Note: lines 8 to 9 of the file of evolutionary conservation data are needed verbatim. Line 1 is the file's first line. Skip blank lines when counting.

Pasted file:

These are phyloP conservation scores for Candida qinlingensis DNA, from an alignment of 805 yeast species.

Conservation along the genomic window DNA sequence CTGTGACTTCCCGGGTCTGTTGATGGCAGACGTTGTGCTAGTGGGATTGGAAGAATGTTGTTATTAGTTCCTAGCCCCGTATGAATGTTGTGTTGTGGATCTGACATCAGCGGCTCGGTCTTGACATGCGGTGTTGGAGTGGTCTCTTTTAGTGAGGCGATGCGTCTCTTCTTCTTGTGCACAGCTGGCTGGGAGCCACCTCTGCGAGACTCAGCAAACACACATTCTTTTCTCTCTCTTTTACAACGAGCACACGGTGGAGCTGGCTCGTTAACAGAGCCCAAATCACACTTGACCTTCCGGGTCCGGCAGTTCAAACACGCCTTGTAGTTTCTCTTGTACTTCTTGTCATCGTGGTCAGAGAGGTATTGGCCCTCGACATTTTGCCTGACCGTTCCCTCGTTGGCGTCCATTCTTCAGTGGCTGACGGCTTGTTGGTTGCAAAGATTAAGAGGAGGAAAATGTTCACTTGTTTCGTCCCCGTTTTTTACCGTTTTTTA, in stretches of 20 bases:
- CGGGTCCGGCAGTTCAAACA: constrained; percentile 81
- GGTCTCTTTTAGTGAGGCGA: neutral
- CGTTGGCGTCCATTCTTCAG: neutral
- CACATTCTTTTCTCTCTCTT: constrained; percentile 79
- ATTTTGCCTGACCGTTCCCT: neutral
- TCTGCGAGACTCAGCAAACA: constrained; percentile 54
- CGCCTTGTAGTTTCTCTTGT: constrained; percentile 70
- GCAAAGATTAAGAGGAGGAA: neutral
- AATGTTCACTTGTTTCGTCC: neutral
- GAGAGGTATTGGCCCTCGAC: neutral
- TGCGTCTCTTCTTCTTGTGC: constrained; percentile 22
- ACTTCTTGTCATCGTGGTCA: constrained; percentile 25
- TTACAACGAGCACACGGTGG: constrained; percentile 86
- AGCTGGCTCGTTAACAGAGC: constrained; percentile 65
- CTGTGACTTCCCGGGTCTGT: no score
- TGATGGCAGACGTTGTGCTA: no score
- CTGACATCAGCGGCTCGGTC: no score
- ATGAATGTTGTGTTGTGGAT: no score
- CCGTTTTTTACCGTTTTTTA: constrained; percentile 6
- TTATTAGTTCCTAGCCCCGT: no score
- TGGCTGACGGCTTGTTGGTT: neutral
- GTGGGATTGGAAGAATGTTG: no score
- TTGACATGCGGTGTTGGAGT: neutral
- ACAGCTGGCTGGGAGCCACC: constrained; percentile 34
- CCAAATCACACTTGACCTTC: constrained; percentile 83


- TCTGCGAGACTCAGCAAACA: constrained; percentile 54
- CGCCTTGTAGTTTCTCTTGT: constrained; percentile 70